Skin Cancer Treatment: Understanding the Surgical Options for Your Condition
Surgical procedures are beneficial for eliminating cancerous cells from the skin. Therefore, your doctor might recommend surgery if you are diagnosed with skin cancer. In most cases, if the harmful cells on the skin are detected early and are eliminated promptly, the patient is able to recover with minimal complications. However, if you delay the surgical treatment, the cancer will spread into other tissues and organs. The required treatment will be intensive and difficult after the escalation. If you are uncertain about the nature of skin cancer surgeries, you should consider this short discussion on the different procedures.
Excision of the Tumour
In excisional surgery, the doctor will remove the diseased skin using a scalpel. In simple terms, the physician will cut out the entire area affected by the cancerous tumour. Also, healthy skin around the tumour will be excised along with the damaged cells to minimise the risk of recurrence. Once the tumour is removed, the affected area will be stitched up. Usually, the doctor will collect tissue samples from the treated area to confirm that the cancerous cells are completely removed. Another surgery might be necessary if there are cancerous tissues remaining. You should note that this type of surgery can be used for most skin cancers. However, it will only work with maximum effectiveness if the tumour is discovered early.
Mohs Surgical Procedure
Mohs surgery is beneficial for treating most carcinomas and melanomas because it is thorough and minimises the risk of a relapse. In general, the procedure involves the removal of cancerous tissues in stages within one visit. In a typical session, the doctor will remove a thin layer of the patient's skin tissue before colour coding and mapping it. The tissue will be examined under the microscope to identify the location of cancerous cells. These cells will be removed and the process will be repeated to detect remaining tumorous cells. The procedure will be repeated until no harmful tissues remain. This surgical process is favourable for treating aggressive and large tumours without distinct edges.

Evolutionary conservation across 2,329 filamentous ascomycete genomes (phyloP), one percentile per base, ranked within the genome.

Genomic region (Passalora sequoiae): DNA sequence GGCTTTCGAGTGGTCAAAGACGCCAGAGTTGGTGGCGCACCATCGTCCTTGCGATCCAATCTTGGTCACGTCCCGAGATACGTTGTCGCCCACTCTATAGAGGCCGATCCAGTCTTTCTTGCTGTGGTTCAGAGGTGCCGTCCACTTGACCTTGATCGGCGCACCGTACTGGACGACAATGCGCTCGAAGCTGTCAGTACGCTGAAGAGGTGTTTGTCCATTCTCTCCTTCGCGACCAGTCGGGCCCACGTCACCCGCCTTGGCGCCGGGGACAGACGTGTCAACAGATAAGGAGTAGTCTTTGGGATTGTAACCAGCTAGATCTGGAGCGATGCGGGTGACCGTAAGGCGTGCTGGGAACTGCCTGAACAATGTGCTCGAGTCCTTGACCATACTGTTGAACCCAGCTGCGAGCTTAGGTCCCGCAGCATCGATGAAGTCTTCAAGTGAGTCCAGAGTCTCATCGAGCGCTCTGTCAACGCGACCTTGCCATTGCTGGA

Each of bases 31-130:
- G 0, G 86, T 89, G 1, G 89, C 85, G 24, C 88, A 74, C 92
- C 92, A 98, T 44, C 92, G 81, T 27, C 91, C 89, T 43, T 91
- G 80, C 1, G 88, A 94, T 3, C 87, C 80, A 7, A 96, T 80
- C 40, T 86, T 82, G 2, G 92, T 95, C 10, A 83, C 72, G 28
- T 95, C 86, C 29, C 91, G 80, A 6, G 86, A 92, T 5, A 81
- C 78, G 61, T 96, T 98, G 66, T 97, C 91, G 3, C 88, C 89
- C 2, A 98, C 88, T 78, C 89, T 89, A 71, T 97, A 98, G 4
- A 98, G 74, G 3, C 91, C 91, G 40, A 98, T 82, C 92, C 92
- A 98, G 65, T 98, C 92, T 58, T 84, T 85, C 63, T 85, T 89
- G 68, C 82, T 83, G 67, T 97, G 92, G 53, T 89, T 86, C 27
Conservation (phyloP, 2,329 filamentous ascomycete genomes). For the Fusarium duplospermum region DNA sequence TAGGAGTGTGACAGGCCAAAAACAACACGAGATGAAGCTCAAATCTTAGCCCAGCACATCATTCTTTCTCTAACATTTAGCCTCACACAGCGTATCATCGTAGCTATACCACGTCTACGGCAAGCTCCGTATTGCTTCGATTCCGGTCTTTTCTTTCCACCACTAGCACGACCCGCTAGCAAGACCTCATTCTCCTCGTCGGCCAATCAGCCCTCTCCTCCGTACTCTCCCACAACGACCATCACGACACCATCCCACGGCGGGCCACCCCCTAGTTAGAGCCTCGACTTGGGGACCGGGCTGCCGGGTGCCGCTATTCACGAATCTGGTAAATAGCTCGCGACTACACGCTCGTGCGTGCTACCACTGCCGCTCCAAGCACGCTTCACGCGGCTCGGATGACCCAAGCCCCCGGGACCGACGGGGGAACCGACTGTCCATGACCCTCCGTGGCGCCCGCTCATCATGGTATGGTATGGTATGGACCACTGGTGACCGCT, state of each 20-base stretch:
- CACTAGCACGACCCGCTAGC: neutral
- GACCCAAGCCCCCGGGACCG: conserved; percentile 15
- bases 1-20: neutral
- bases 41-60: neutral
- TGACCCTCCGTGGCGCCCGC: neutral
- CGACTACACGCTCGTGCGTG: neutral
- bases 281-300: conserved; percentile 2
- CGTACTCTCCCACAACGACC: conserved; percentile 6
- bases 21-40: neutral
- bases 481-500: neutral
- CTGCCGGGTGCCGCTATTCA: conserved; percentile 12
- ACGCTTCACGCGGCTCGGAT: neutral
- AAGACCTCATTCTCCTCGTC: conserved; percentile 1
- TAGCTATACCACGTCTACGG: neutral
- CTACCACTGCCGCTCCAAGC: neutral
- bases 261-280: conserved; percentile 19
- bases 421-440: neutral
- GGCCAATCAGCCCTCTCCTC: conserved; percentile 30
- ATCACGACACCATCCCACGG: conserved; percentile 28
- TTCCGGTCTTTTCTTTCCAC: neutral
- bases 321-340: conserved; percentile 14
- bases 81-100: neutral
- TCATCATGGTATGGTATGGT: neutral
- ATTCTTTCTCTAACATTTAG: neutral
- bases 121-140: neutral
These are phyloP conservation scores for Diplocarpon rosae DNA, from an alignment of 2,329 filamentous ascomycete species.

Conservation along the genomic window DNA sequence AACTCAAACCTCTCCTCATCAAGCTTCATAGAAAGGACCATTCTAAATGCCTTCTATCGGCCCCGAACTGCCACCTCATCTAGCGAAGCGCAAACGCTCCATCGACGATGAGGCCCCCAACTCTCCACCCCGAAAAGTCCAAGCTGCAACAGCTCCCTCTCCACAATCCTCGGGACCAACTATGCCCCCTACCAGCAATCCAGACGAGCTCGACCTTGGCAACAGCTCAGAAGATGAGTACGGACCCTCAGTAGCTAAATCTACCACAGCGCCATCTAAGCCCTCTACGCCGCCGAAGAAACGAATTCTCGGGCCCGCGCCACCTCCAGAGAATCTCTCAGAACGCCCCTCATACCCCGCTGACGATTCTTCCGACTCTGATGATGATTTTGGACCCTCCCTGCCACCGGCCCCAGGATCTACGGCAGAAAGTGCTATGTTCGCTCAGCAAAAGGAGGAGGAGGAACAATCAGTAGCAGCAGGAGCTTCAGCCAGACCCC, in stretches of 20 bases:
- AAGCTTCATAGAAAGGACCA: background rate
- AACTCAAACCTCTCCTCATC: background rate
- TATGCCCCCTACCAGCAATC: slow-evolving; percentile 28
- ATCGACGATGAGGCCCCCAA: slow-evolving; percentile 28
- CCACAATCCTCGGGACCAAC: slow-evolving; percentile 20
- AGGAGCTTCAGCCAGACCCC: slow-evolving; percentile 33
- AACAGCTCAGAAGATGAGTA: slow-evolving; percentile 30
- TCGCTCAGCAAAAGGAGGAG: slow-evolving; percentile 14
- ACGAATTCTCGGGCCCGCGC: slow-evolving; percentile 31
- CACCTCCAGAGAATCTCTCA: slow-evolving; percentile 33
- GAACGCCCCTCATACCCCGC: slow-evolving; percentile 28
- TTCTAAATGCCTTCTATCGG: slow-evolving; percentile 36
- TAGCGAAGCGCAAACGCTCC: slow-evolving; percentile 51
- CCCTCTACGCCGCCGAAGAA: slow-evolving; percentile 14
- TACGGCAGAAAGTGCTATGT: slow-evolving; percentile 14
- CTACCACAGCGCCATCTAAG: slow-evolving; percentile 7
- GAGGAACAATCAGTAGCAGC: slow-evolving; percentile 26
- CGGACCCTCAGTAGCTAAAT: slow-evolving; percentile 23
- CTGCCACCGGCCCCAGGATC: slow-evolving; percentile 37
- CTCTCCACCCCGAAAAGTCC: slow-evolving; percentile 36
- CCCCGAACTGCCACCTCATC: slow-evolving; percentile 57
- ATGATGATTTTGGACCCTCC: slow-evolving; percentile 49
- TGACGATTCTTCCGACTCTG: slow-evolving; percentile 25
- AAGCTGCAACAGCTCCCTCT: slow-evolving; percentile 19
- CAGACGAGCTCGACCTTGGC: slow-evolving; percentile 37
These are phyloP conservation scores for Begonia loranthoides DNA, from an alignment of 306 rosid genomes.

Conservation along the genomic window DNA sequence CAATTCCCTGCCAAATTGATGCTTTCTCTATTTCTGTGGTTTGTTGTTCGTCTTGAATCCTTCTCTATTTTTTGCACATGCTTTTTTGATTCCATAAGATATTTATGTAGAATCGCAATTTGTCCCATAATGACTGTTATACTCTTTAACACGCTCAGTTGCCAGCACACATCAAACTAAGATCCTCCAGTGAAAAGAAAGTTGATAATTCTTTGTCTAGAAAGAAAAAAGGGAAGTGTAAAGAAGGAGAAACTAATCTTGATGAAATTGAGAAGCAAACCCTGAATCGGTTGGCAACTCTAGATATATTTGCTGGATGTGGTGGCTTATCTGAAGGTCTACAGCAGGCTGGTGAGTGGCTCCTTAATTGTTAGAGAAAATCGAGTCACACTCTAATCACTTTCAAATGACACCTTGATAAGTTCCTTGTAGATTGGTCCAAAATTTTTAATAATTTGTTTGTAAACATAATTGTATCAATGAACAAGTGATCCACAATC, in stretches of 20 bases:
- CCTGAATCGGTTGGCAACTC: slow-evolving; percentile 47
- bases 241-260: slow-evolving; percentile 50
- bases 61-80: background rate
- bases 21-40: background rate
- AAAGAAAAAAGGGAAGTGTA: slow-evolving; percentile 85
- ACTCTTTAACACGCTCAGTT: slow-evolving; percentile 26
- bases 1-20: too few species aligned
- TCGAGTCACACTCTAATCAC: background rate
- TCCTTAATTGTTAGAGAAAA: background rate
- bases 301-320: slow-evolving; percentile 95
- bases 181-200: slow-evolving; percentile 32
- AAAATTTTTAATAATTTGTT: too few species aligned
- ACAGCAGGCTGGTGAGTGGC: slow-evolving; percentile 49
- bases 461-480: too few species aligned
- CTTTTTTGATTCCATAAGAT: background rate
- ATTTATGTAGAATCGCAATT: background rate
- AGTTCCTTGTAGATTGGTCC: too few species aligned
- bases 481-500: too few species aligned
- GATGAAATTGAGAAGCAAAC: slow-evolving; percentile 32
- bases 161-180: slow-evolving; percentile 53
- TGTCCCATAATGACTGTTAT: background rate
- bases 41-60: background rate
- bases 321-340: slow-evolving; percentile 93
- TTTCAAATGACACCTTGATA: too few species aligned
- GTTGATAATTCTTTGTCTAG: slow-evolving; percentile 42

Small lesions can be eliminated through curettage and electrodessication. Typically, the physician will use a curette to scrape the cancerous cells and then an electrocautery surgical needle will be used to remove remaining tumour cells and prevent bleeding after curettage. The process is often repeated to ensure removal of all harmful growths. This method is highly effective and has a high cure rate. However, it cannot be used on cosmetically significant body parts.
To learn more, contact a skin cancer clinic in your area.